A credit card industry insider recently made an interesting argument that it is.
If you remember, Bank of America pledged on Oct. 6 to stop raising interest rates, then turned around and announced it would start adding annual fees to some customer accounts next year (although from the mail I get, some customers have already been told their accounts will be subject to the fees).
Odysseas Papadimitriou, formerly of Capital One and now CEO of CardHub.com, argued at WalletBlog.com that under laws regulating credit cards, fees and interest rates are considered essentially the same thing. (You can trace this to the 1996 Supreme Court case Smiley v. Citibank.) He calls Bank of America’s actions a marketing bait and switch, and says if the bank proceeds with its plan to implement annual fees it will in effect be raising the costs on existing balances–something that’s prohibited under the credit card reform act now scheduled to go into effect next year.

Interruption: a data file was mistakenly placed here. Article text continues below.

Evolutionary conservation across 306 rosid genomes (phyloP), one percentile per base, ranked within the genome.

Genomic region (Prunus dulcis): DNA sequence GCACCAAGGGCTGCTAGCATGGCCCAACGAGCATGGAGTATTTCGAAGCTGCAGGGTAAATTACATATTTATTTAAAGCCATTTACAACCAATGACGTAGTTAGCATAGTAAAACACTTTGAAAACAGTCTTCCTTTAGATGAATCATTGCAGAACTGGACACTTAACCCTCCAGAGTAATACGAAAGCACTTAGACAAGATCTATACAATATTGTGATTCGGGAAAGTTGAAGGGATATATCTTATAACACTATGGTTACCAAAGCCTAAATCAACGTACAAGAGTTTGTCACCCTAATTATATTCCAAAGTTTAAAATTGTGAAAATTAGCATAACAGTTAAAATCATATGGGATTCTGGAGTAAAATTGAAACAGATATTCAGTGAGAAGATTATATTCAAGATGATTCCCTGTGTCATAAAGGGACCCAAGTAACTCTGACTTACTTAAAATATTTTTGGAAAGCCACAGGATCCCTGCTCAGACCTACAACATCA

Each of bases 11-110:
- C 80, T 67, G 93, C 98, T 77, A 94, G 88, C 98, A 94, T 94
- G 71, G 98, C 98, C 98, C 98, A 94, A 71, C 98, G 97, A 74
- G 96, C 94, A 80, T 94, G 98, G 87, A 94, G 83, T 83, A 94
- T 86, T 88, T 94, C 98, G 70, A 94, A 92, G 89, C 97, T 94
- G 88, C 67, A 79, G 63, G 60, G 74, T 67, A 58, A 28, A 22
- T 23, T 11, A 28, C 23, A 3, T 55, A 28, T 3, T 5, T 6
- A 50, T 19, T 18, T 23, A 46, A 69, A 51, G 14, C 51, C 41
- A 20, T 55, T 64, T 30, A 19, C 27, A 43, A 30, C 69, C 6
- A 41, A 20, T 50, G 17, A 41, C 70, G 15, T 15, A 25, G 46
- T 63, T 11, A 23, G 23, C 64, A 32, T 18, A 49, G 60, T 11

Papadimitriou points to Chase’s aborted plans to add “inactivity” fees to low-rate balance transfer accounts as another example of promise breaking.
What I’m reminded of, though, is all the times in the past when issuers tried to foist stupid fees on its customers–inactivity fees and fees for not carrying a balance being two of the most egregious examples from the 1990s.
The savviest users always bolted and issuers had to back down. The fees that remained–late fees and overlimit fees, in particular–were mostly paid by the less-savvy consumers.
An issuer that drives away all its smart, credit-worthy customers won’t be in business for long. Previous generations of credit card executives had to learn this lesson the hard way. Looks like the current generation will, too.